Unfortunately, we don’t appear to have hit the top of the interest rate cycle yet. Economists were predicting the inflation (CPI) numbers to
come in at 1.5-1.8% for the September quarter. The numbers have come out today at a much higher 2.2%
Note that is for the quarter. The Reserve Bank’s mandate is to keep it between 1-3% annually.
Well at least it was before they then got lumped with another mandate to maintain maximum sustainable employment (which while it may sound logical can contradict the inflation mandate) and a further requirement to have regard for house prices. This in my opinion is part of the reason that annually we are currently tracking over 7%.
It feels like a long time ago, but it is only just over a year where we were not talking about rampant inflation, hiking interest rates or cost of living. Since October last year the Official Cash Rate has been hiked 8 times in a row with most commentators expecting a 9th time in November and a 10th in February. The last 5 times have been by 50 basis points each to have us sitting with a current OCR of 3.5% but economists thinking we still this will keep rising until we hit 4.25% (ASB expectation) through to 4.75% (ANZ expectation). I think that there is a pretty good chance the Reserve Bank hits us with a full 75 basis points (0.75) at the November review now.
While not all of this will get passed into fixed rates it does appear that the top end of the interest rate cycle is going to be higher than most commentators were predicting only a few weeks ago.
Another concern I have leading into next year is politics. Market research company Ipsos have released their latest regular polling of major issues in NZ which show (people can nominate up to 3) where the major parties are at now and how they have changed from 12 months ago:
If this polling continues there will obviously be a large incentive to Labour to throw some money around in an election year to try and rectify things. To give you an idea on how the current spending is going it is worth a listen to Mike Hosking reviewing a recent article by NZ Initiatives Chief Economist Eric Crampton HERE.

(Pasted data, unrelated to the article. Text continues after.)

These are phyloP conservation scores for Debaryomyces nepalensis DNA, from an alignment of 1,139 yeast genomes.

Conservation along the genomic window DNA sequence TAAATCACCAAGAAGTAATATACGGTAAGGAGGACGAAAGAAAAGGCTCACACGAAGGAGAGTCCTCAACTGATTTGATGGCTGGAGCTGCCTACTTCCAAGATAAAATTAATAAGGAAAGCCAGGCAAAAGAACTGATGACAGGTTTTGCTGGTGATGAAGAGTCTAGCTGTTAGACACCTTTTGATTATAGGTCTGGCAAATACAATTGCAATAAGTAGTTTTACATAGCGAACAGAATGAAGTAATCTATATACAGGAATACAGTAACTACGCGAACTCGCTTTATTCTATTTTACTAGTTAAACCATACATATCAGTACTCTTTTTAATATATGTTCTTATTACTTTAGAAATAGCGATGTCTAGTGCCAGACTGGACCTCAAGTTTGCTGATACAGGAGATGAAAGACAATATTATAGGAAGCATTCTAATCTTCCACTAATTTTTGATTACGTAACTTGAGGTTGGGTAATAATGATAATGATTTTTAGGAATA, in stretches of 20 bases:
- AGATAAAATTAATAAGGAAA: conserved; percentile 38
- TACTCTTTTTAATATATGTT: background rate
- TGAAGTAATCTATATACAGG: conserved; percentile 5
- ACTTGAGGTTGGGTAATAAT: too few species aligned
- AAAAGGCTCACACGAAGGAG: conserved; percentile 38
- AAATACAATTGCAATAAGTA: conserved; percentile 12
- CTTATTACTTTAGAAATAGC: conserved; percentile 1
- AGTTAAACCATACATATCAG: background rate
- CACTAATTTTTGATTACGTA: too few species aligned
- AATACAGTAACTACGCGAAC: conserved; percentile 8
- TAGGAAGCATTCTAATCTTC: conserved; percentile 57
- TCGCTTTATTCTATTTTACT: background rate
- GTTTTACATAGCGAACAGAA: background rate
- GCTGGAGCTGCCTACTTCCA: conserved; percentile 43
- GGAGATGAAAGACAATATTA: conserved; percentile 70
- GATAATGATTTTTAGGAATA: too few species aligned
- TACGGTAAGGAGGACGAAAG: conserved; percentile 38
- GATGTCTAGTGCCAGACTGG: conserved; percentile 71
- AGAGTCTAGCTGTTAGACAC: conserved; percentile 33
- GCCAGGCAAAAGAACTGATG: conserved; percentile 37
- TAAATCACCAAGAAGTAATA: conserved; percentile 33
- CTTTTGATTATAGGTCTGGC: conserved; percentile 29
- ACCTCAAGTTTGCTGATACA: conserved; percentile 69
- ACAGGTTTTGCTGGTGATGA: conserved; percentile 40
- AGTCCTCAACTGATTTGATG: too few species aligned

It will only take a domestic spend up leading into the election combined with further upward rate pressure (think continued market concerns around the Russian / Ukraine situation and the US Central Bank hiking their cash rate more than expected) to result in even higher rates than are predicted now.
Property prices have taken a decent hit in some of the main centres since the peak of late last year with Auckland down 11.2% from September last year and Wellington knocked even harder with a 17.3% drop.
Interestingly though we have noticed an increase in activity over the last 4 or so weeks. First home buyers are back and we have also noticed a large increase in property investment activity. This is likely to be from a myriad of reasons including:
Investing is always a case of balancing risk against potential return. While risks continue to exist, they can be mitigated. Building costs
will continue to put a floor under how much prices decrease; household incomes and an exceptionally low unemployment rate will continue to
put upward pressure on rents, and this isn’t even taking into consideration that at some stage that the loan to value ratios are relaxed.
Note that I am picking that this happens at the May 2023 Financial Stability Report the RBNZ undertakes with a 10% announce this next month.
Every investor needs to do their own due diligence, but I would suggest it’s a far better time to look to buy when there is a small drop to go in house prices and minimal competition versus waiting for prices to rise again but having to battle full auction rooms.